For better and worse, planners are on the frontlines of the AV revolution.
Automated vehicles and new business and service models are disruptive and transformative. Most cities and regions are not engaged yet on how to use planning tools to manage AVs.
To the extent the policymakers and planners are engaged, they are focused on the economic-development benefits of attracting new investments, managing calls to ban AVs from their streets, or making it cumbersome in the wrong ways to realize the safety and environmental benefits of AVs.
A few cities and regions are beginning to engage with the public on playbooks for managing all forms of new mobility, including automated vehicles. And researchers, practitioners, and professional associations are working hard to understand the implications of AVs combined with electric power trains and shared mobility.
With the help of forward-looking planners, a few cities are looking to develop playbooks for managing AV technology. Unlike the policy field, in which there are resources to track legislation, regulations, and government guidance on design and performance standards, until this week, there has been no comprehensive resource for planners.
To help address that gap, the American Planning Association crowdsourced the resources into this AV Knowledge Base from its co-hosts, panelists, and attendees at its recent symposium, “Automated Vehicles: Planning for the Impacts on Regions and Cities.”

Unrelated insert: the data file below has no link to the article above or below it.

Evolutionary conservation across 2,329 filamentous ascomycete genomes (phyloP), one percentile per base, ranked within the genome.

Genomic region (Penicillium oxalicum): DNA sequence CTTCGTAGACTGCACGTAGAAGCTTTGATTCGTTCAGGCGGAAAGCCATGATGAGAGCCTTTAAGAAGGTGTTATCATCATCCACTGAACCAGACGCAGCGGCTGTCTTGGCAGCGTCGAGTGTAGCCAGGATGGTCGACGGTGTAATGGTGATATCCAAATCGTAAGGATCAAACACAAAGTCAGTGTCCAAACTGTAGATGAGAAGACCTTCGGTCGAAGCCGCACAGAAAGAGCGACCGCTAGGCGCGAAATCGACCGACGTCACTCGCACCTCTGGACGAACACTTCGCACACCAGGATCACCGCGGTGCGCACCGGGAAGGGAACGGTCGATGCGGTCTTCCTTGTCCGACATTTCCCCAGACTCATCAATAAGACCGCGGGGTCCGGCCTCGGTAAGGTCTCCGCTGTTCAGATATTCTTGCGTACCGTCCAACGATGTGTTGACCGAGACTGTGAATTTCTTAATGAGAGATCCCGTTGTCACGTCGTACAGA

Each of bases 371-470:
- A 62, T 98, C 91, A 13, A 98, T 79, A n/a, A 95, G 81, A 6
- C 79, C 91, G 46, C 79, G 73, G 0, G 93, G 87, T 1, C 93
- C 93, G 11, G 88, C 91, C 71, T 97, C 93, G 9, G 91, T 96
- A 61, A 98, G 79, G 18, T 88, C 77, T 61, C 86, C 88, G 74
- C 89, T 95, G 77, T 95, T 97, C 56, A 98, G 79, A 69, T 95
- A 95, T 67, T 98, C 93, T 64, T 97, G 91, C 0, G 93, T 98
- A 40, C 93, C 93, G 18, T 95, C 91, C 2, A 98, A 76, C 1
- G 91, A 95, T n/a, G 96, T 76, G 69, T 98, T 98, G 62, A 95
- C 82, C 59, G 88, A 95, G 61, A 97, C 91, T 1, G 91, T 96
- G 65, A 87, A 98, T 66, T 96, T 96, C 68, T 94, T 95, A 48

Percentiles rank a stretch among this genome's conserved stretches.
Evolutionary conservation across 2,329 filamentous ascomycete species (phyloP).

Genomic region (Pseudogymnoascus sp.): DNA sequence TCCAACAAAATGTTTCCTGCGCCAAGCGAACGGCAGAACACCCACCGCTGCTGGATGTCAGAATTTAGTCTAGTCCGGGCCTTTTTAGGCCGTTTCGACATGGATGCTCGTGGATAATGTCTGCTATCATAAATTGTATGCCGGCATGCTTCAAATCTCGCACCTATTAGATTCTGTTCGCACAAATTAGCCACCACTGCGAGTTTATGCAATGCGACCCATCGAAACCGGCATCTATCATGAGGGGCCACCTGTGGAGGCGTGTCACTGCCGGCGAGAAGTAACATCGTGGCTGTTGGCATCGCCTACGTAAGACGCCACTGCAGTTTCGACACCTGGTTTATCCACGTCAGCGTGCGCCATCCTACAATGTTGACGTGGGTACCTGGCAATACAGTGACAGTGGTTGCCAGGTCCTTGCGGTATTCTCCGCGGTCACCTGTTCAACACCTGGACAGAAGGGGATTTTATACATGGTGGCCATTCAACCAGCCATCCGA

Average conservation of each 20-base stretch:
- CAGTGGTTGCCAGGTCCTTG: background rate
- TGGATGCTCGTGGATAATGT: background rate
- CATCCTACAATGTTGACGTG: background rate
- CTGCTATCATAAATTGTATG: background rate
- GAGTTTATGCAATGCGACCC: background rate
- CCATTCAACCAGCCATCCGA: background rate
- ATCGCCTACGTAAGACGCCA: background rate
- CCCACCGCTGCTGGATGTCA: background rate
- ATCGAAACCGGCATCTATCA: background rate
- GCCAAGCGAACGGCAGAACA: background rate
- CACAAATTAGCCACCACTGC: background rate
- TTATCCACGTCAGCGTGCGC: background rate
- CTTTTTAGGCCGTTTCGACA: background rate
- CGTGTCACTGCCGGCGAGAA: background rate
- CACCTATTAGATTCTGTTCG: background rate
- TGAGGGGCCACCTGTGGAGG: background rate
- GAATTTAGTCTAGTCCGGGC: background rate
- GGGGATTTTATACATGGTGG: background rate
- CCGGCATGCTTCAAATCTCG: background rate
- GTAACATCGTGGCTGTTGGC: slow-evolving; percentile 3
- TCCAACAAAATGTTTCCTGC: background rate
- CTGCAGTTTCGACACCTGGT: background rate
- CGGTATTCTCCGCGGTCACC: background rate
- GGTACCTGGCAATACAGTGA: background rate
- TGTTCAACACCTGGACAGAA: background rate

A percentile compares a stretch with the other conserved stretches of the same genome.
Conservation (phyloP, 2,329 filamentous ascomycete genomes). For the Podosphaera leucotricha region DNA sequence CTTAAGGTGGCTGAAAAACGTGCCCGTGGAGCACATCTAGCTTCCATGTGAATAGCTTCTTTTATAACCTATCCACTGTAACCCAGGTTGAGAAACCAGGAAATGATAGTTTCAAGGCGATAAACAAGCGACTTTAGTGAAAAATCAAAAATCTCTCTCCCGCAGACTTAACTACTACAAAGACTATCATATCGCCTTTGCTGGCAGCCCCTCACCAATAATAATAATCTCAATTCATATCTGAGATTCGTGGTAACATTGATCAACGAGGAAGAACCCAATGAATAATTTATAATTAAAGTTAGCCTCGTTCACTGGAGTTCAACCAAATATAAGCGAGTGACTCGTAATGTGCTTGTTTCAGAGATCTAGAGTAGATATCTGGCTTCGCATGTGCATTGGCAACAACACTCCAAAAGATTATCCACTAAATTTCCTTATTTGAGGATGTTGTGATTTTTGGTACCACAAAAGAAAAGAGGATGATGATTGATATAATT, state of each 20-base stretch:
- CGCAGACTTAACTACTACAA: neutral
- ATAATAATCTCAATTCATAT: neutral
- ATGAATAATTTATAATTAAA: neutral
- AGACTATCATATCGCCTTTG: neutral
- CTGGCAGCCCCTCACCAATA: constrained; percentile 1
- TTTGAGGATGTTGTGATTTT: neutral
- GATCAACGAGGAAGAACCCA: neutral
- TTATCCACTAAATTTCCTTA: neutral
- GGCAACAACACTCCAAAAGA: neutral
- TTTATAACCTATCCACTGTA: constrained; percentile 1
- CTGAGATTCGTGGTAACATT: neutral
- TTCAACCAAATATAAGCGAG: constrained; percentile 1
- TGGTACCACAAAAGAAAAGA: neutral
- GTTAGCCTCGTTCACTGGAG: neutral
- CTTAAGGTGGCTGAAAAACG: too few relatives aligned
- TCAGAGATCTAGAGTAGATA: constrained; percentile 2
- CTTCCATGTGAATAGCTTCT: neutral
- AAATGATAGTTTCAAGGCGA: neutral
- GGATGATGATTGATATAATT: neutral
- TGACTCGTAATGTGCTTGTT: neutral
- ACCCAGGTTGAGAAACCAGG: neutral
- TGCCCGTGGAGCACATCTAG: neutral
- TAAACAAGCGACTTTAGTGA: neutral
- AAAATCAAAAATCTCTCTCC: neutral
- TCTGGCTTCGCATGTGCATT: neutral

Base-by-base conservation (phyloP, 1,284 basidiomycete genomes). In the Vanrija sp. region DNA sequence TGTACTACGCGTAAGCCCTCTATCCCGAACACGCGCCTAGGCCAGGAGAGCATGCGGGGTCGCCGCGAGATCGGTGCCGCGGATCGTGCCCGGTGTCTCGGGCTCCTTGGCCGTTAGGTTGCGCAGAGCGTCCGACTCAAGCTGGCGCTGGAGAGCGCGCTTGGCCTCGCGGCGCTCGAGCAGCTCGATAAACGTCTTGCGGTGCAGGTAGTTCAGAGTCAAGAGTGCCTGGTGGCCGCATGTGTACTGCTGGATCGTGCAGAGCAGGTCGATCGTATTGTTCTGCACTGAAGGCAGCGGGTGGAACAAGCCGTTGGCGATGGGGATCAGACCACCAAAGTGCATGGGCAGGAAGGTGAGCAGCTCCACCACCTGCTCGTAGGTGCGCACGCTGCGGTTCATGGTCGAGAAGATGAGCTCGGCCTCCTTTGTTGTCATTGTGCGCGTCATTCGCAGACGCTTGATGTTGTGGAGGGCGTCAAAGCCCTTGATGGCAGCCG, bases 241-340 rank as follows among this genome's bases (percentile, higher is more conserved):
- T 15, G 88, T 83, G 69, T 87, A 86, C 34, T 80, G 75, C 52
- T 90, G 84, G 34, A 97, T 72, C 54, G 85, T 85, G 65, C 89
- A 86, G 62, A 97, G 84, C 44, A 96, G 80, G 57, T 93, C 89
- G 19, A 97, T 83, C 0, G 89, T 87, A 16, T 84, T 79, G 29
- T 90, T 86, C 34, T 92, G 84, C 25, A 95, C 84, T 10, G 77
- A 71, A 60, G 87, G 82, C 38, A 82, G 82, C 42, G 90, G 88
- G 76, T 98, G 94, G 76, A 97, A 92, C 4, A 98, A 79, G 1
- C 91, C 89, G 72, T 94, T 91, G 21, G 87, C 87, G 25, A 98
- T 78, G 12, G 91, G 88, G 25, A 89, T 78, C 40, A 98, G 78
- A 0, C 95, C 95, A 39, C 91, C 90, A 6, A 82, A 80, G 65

An accompanying symposium,”Automated Vehicles: Planning for the Impacts on Regions and Cities,” was co-hosted by the APA, the National League of Cities, Mobility Lab, George Mason University, the Eno Center for Transportation, and Brookings.
Topics included in the new resource include equity and access, land-use implications, transportation planning, and much more.
There are also videos of the entire symposium posted on the APA’s site, including this three-minute highlight reel and the panel moderated by Mobility Lab’s Paul Mackie on how AVs will affect the transportation ecosystem:
And next month, the APA and its symposium partners will release a playbook of actions that cities and regions can take now to manage the transition to automated mobility.
Photo by Kristain Baty/Flickr.